The Excel SUMIF() function is an incredibly flexible function, letting you sum values if they meet a condition. One thing that’s not clear, is how to sum cells that meet multiple different conditions when any of them should be included. In this tutorial, **you’ll learn how to use the Excel SUMIF() function using OR logic**.

By the end of this tutorial, you’ll have learned the following:

- How to use the SUMIF() function with OR logic
- How to use the SUMIF() function with dynamic arrays

## Understanding the SUMIF() and SUMIFS() Function in Excel

The Excel SUMIF() function allows you to add values that meet a single condition, while the Excel SUMIFS() function lets you add values based on multiple conditions. One important thing to understand, however, is that the SUMIFS() function uses AND criteria. This means that all of the conditions need to be met for the values to be added. Let’s take a look a look at the SUMIF() function:

`=SUMIF(range, criteria)`

As you can see from the code block above, the function takes two arguments. Let’s take a closer look at them in the table below:

Argument | Description | Required? |
---|---|---|

`range=` | The range of cells to apply the condition to | Yes |

`criteria=` | The condition to apply, including any of the logical operators that may be required | Yes |

The Excel SUMIFS() function works in a similar way, though you can append multiple ranges and criteria following the first set. **One important thing to note is that the SUMIFS() function uses AND logic, ensuring that all of the conditions are met**.

But, **how can you use the Excel SUMIF() function with OR criteria?** This means that any of the conditions that you pass in are met. In order to do this, we have two different options:

- Add multiple SUMIF() functions together, or
- Use dynamic arrays to create OR logic

Let’s take a look at the first example by adding multiple SUMIF() functions together.

## How to Use SUMIF() With OR Logic

To use the Excel SUMIF() function with OR logic, we can simply use the function multiple times and add the values together. This allows us to combine multiple conditions, even if they’re mutually exclusive.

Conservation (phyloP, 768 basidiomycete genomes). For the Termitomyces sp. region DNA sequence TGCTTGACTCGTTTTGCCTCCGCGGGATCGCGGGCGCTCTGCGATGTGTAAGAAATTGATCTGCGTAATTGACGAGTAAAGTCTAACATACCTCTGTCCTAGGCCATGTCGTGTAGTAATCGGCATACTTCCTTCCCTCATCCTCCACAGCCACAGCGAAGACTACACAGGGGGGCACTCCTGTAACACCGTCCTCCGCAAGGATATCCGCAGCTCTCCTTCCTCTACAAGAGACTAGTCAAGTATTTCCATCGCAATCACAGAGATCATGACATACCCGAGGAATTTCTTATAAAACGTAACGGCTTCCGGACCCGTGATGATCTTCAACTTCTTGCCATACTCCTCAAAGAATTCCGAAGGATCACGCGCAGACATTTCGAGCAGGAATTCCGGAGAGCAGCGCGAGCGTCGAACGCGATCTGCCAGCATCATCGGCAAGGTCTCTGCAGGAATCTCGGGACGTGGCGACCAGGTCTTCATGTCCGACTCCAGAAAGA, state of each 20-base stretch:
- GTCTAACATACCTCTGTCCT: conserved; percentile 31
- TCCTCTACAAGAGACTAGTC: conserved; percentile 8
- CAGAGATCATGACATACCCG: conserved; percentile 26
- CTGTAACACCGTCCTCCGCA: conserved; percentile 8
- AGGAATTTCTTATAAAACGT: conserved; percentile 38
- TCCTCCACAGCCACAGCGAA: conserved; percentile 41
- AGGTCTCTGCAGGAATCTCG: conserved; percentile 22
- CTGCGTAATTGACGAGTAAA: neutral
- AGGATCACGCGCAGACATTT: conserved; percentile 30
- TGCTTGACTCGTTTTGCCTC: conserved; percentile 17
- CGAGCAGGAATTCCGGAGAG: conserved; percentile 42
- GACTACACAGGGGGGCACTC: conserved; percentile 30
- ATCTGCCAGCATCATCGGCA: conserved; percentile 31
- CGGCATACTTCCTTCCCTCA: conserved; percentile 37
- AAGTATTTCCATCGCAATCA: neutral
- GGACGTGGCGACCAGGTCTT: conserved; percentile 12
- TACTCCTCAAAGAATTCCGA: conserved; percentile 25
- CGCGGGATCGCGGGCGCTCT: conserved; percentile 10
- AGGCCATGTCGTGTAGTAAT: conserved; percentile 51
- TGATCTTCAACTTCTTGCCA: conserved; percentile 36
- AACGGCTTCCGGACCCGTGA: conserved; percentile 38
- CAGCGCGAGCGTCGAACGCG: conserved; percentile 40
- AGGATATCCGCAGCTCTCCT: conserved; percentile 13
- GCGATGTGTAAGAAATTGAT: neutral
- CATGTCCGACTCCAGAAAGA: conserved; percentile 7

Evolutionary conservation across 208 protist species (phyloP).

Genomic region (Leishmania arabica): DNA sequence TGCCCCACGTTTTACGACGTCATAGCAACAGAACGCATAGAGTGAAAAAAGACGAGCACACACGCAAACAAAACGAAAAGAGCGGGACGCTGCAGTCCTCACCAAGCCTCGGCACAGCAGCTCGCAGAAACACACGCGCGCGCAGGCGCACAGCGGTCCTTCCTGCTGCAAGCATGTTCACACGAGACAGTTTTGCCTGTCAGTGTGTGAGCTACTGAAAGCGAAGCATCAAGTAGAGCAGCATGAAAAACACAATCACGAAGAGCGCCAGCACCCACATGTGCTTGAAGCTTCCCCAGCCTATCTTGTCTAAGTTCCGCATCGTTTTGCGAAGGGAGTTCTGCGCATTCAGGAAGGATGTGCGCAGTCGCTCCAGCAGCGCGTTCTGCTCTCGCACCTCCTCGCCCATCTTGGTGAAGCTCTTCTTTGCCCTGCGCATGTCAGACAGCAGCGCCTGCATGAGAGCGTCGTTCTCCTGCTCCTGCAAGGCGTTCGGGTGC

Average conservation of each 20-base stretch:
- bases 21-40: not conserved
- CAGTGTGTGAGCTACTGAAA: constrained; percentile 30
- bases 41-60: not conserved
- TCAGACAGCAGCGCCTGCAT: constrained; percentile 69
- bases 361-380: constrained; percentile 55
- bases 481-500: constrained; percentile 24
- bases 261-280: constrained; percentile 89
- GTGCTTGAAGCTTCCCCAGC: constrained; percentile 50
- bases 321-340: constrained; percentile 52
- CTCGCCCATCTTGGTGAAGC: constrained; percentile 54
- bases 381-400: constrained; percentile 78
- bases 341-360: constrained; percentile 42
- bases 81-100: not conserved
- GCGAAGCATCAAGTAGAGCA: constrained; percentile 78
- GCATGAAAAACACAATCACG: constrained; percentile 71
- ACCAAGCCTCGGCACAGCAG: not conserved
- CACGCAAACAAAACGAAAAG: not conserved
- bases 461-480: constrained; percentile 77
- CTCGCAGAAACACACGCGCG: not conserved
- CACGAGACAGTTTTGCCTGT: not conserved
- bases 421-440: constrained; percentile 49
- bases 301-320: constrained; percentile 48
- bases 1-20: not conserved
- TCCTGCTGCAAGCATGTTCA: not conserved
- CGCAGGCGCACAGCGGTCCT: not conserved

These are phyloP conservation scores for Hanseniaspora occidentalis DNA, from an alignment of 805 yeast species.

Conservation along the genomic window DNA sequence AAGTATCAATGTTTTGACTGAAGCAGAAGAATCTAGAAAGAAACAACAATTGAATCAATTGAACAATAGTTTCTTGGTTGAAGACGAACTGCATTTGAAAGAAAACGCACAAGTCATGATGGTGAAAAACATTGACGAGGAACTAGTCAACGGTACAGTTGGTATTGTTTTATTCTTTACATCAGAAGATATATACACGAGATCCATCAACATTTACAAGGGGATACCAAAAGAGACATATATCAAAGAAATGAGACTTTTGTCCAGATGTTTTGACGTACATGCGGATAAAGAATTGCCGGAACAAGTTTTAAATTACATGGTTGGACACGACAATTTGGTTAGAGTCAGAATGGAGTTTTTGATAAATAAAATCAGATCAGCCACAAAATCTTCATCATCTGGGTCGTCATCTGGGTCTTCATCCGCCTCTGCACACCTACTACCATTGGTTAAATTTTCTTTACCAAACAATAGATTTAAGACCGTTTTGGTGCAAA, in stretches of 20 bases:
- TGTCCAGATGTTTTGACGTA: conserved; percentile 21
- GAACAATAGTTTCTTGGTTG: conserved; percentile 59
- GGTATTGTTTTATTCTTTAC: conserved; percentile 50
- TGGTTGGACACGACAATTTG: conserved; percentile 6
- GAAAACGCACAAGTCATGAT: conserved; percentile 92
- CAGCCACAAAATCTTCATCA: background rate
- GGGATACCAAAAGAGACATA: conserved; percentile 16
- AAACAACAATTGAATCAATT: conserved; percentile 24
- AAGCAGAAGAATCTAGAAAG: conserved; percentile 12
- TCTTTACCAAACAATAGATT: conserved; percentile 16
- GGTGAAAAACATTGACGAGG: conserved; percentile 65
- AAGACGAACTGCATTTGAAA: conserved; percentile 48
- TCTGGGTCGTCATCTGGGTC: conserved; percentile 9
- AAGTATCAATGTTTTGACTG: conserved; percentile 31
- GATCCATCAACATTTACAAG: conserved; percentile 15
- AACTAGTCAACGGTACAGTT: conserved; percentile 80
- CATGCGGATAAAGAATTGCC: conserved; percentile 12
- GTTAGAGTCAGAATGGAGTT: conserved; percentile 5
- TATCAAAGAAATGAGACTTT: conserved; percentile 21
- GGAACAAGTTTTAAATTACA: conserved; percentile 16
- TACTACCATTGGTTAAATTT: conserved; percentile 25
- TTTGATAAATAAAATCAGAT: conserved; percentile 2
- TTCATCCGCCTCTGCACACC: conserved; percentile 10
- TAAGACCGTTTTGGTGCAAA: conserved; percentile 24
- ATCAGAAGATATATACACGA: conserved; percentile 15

This is very different than passing in both conditions into the SUMIFS() function. Doing this attempts to add cells where both conditions are included, using AND logic.

Let’s take a look at an example of how we can use the SUMIF() function multiple times to use OR logic. We’ll use different conditions in each of the SUMIF() functions to emulate creating OR logic.

In the example above, we used the Excel SUMIF() function to add cells where the region was either North or South. In order to do this, we use the SUMIF() function twice – once for cells that are equal to North and once for cells that are equal to South. We then add these two sums together.

You can chain this as many times as you like, in order to sum values that meet multiple conditions using OR logic. In order to simplify this, we can also use dynamic array functions. This is what you’ll learn in the following section.

## How to Use SUMIF() With OR Logic Using Dynamic Arrays

Dynamic array functions allow for you to simplify your code and make it more dynamic at the same time. We can replicate the SUMIF() function with OR logic example above, by passing an array of values into the SUMIF() function. We create these arrays by passing the values into curly braces. If we wanted to add cells where the region was equal to North or South, we could write `{"North", "South"}`